What first hits you right between the eyes in this group is the presence of Corinne Sweeney, who has a helluva voice, powerful and wild. Then the rough and ragged guitar of Jeremiah Orndorff Cowlin stomps into the room and sets up a thick sludgey dungeon of fog and demons while Aaron Lee Hawn carries the rhythm section on bass (and synth, when it appears). Like labelmates Heavy Hands (reviewed here), Mythical Beast is a power trio carrying a few sonic affinities to stoner rock but with unorthodox compositions starting out in standard refrains refusing to resolve in the expected ways, more a sophisticated operatic exercise during a Druidic rite of passage.
None of this is polished beyond a certain threshold—which is quite attractive to those of us who relish the everything-AND-the-kitchen-sink days of the old Whiskey-A-Go-Go, Troubador, and etc.—but it's definitely experimental, willing to take risks, and, by that, charts territory basically uncovered by much of anyone. There's a Nico-ish element (River Blindness, Chaos Spinner), though the late chanteuse would never wail like Sweeney, and faint traces of Gomorrha, perhaps Pere Ubu antedating itself, and God only knows what else. This unit doesn't lean heavily into influences but rather finds ways to build new platforms. Thus, while you get the fuzz drone of the drugstate sound, don't expect the standard change-ups or resolves. Mythical Beast pulls their extensions well beyond middle-eights and variations, even to Hawkwindish buzzes and layered repetitions (Eyes Into Space).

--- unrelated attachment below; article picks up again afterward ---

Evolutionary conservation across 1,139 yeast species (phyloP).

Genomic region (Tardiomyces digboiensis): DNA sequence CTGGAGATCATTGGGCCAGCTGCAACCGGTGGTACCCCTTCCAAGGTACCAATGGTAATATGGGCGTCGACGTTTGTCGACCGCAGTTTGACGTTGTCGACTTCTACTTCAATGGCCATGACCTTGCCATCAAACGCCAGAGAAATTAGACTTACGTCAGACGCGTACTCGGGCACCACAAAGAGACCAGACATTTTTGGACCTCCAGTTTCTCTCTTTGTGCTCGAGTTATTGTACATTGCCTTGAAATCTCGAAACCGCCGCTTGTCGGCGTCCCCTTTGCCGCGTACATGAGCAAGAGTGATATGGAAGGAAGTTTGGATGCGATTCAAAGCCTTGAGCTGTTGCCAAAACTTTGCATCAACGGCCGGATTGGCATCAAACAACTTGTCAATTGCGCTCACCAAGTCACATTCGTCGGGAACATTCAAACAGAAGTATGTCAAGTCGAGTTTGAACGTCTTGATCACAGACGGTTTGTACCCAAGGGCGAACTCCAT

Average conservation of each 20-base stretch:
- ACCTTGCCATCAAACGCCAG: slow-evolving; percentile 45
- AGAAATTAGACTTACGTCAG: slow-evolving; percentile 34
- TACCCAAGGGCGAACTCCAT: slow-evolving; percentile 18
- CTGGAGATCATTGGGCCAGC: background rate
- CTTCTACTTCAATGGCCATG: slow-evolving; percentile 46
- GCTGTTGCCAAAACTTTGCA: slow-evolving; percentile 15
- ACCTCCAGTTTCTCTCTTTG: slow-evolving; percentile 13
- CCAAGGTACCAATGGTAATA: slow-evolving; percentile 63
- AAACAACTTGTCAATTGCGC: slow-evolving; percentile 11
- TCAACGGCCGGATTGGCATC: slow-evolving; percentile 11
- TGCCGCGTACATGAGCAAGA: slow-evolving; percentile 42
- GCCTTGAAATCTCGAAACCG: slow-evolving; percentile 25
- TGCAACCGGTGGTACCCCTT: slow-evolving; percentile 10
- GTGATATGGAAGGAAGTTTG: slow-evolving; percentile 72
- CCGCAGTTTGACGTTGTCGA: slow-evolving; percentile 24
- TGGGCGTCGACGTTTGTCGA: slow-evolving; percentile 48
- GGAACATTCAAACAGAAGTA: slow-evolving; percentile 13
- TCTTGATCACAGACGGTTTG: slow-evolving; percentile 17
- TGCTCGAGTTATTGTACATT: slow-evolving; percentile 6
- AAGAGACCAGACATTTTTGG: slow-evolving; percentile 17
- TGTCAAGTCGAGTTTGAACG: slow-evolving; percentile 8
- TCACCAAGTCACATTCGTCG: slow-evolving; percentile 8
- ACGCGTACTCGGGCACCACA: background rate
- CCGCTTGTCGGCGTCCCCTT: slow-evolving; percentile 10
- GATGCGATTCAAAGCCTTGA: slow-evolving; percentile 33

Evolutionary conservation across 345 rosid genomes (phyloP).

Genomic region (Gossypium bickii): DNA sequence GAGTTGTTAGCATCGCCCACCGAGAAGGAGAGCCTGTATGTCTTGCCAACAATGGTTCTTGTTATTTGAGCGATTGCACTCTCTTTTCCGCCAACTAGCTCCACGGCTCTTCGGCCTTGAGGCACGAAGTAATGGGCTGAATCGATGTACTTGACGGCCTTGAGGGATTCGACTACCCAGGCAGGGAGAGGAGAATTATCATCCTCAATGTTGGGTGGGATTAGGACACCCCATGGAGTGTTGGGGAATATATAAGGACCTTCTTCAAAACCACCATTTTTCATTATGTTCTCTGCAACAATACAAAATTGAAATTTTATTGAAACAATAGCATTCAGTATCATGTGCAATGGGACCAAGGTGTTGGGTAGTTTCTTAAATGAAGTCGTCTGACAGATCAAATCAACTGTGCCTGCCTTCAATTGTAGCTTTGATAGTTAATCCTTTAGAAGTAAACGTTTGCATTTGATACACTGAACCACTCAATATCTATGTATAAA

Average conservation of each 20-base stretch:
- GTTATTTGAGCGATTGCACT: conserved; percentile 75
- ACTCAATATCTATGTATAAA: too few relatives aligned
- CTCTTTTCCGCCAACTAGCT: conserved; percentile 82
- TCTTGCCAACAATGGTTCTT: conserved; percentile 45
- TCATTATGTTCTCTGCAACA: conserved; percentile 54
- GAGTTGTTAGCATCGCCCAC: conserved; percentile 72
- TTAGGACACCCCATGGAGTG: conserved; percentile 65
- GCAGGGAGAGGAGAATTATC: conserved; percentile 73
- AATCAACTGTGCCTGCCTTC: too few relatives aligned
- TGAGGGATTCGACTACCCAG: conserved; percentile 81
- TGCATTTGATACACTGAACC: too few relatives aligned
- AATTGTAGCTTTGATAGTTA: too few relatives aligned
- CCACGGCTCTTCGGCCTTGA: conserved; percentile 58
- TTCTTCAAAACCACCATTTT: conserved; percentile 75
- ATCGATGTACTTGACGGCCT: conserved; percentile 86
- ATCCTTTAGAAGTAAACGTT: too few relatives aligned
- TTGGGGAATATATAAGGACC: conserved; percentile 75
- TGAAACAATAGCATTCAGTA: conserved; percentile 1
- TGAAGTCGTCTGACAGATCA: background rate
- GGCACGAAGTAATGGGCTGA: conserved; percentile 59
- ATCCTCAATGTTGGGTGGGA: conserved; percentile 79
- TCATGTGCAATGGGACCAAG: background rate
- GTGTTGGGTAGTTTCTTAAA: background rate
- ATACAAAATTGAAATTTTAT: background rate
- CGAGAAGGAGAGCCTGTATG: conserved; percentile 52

It's not a surprise that such a combo would land on the Language of Stone label, a venue that has already well overthrown older prog-psych ventures like Reckless Records (Black Sun Ensemble, Bevis Frond, etc.). In a strange way, what the trio is doing here, deconstructing and re-establishing territory, even has sympathies in the work of ensembles like Thinking Plague. I suspect, too, speaking of unusual moves, that the cool Tanz Der Lemminge photo beneath the disc plate is no accident and a tip of the hat to that estimable group. I haven't a clue how to categorize Scales. I like it a lot, but I'm warning ya: whatever you think it might be, it ain't that.
Edited by: David N. Pyles
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